When Tina Jennen awoke in a hospital bed with four broken limbs, she didn't know what had happened or why she was there.
She did know that she could barely move and that the pain went bone deep.
A nurse came and spoke of a button she could press, saying that it would pump a strong painkiller into her body to ease her agony.
Ms Jennen's road to recovery after the January 10 crash that blocked State Highway 2 started with her taking control of that button, pressing it only when the pain became too much.
Within two days the 44-year-old had weaned herself off the button and onto milder painkillers such as Panadol and Nurofen.
It was part of a decision to control her life as much as possible while transitioning from a Katikati office to a Tauranga Hospital orthopaedics bed surrounded by flowers and a teddy bear.
"This is a terrible thing that's happened but I get to choose how to manage it," she said yesterday.
"So much of it is mindset."
Other milestones include therapy on her hands and going outside in a wheelchair, where it is "so nice to feel the wind and see the sun".
On January 13, the driver of the other vehicle involved in the crash was wheeled into Ms Jennen's room with a knee injury and a punctured lung. Ms Jennen said there were tears and a "genuine" connection was made.
Three days ago Ms Jennen managed to roll onto her side for the first time, to sleep. Life has become almost normal.
"Everything's the same," she said, "except I have four broken limbs."
Last year there were 328 road fatalities in New Zealand and 19 in the Western Bay - the region's highest road toll in 13 years. But for every person killed, eight survivors faced months or years nursing broken bodies back to health after being hospitalised.
Police, hospitals and the Accident Compensation Corporation said these injuries cost the country an average of $430,000 each for costs related to medical, material, legal, productivity and quality of life factors.
It was a little after 3pm on January 10 when Ms Jennen left the Eurofins office in Katikati, where she works as a business unit manager, for a meeting with Priority One staff in Tauranga.
She headed south along State Highway 2, a road on which crashes regularly cause death and injury. Three days earlier, two people had been critically hurt in a crash on the highway 7km south of Ms Jennen's office.
Ms Jennen had driven only a few kilometres when her Ford sedan and another car collided head-on.
Although she doesn't remember it, the first rescuers to arrive found Ms Jennen screaming amid a jumble of crushed steel and inflated airbags. There were fears the vehicle would explode, and a rescuer took life-threatening risks to enter the wreckage and fix a brace around her neck.
Ms Jennen credits those airbags, and those rescuers, with saving her life.
Ms Jennen has four children, aged 11 to 17.
Her daughter Katherine, 16, was at home when the phone rang. It was Bastiaan Kramer - her mother's partner - saying that there had been a car crash and that she would have to gather her siblings before visiting the hospital.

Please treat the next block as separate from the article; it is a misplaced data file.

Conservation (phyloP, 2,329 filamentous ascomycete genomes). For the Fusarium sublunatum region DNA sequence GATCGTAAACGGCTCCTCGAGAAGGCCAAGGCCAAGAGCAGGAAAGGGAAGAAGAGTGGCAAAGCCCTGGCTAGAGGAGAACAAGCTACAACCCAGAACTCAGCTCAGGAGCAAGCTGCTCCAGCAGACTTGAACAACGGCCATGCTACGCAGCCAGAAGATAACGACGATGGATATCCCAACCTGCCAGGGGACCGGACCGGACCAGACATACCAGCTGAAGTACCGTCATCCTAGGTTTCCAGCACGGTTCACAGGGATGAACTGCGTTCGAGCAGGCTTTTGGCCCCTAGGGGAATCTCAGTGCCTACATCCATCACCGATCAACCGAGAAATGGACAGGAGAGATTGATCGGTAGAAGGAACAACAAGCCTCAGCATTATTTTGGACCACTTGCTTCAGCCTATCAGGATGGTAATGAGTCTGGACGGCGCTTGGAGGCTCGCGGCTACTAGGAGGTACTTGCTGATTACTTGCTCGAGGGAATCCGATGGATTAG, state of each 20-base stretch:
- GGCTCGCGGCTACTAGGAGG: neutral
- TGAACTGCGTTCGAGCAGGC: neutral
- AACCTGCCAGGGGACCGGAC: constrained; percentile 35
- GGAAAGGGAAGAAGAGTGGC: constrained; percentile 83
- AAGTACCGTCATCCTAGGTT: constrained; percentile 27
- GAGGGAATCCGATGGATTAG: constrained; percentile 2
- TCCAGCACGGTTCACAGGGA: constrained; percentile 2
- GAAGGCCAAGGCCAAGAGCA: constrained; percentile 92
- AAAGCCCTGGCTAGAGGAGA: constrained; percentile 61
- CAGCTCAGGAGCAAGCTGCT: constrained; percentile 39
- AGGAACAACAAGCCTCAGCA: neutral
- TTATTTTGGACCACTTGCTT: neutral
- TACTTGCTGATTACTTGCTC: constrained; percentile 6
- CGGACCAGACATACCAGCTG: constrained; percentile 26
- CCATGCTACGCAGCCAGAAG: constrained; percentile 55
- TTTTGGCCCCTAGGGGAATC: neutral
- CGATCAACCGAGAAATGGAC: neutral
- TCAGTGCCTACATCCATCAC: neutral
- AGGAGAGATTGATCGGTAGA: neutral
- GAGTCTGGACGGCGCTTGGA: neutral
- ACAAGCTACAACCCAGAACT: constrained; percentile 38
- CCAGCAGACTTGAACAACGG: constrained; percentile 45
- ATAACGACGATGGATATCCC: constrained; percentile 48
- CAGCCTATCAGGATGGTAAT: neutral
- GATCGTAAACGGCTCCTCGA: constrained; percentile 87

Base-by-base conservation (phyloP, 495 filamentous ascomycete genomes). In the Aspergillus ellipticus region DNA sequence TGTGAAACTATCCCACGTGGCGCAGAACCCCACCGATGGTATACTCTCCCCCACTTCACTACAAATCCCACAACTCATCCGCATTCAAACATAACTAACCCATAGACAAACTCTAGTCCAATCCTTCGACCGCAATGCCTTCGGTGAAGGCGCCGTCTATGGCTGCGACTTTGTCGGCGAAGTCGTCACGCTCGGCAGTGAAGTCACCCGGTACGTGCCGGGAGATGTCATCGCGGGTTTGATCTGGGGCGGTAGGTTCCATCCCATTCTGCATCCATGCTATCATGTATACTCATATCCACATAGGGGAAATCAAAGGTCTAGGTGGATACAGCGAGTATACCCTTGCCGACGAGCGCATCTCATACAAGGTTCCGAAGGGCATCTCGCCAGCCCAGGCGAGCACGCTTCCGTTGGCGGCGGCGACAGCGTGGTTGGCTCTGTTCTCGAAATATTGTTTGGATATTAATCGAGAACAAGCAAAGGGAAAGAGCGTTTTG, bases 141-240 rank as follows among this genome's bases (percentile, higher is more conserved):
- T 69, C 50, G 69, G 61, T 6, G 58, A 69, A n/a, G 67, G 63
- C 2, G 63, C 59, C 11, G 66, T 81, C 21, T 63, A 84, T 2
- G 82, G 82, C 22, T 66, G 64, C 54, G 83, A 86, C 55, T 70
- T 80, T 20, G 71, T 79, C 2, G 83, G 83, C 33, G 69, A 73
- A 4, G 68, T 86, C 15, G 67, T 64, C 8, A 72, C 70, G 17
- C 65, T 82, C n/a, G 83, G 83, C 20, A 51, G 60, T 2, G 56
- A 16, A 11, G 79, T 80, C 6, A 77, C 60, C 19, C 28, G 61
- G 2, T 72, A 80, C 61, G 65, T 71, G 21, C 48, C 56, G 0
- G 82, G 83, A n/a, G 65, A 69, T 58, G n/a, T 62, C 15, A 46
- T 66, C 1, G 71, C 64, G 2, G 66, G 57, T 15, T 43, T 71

Katherine was shocked.
"I knew it had happened," she said, "but it didn't seem real."
When she eventually got to see her mother, she choked up. Ms Jennen had a cardboard square around her head and three nurses were bustling around her.
"She was barely conscious and doesn't remember it, but the first thing she said to me was, 'Is there anything I can do to help you?'"
Bastiaan Kramer met Ms Jennen at a baby shower in 2014 and they have been together ever since.
Shortly after the accident he made an emotional plea for safety improvements for State Highway 2 to be fast-tracked.
Yesterday, he repeated that call.
"There's a business case for it," he said. "Think of the cost to the community. How many fatalities will we have between now and when work starts on improving the road?"
There is agreement between Bay politicians and the Western Bay of Plenty District Council that something needs to be done. They have lobbied the national NZ Transport Agency, which is responsible for the road, and there are plans for a $520 million upgrade between Waihi and Tauranga. However, construction is not due to start until some time next year and it is unclear when work will begin on the stretch south of Katikati.
Mr Kramer has a photo showing Ms Jennen's bed surrounded by up to 30 bunches of flowers. She has also been sent dozens, if not hundreds, of goodwill messages through social media.
"Tina has this positive attitude no matter what happens," Mr Kramer said. "The whole community knows what she's like, and that's why she's so popular."
Ms Jennen is forced to take a blood thinner and a nerve drug, but has otherwise taken control of the drugs entering her body.
The next step in her recovery is a major operation on injuries below her right knee, including a crushed ankle.
"Even if this next surgery is successful, there could be other surgeries in the coming year," she said.
"My number-one challenge is my mindset."
Tina Jennen's injuries
• Right elbow broken, bone punctured the skin
• Left forearm broken, metal plate inserted
• Left lower leg, broken
• Left foot, broken
• Right ankle crushed
• Right tibia broken or dislocated
• Injuries to right side of body
• Minor injury to jaw
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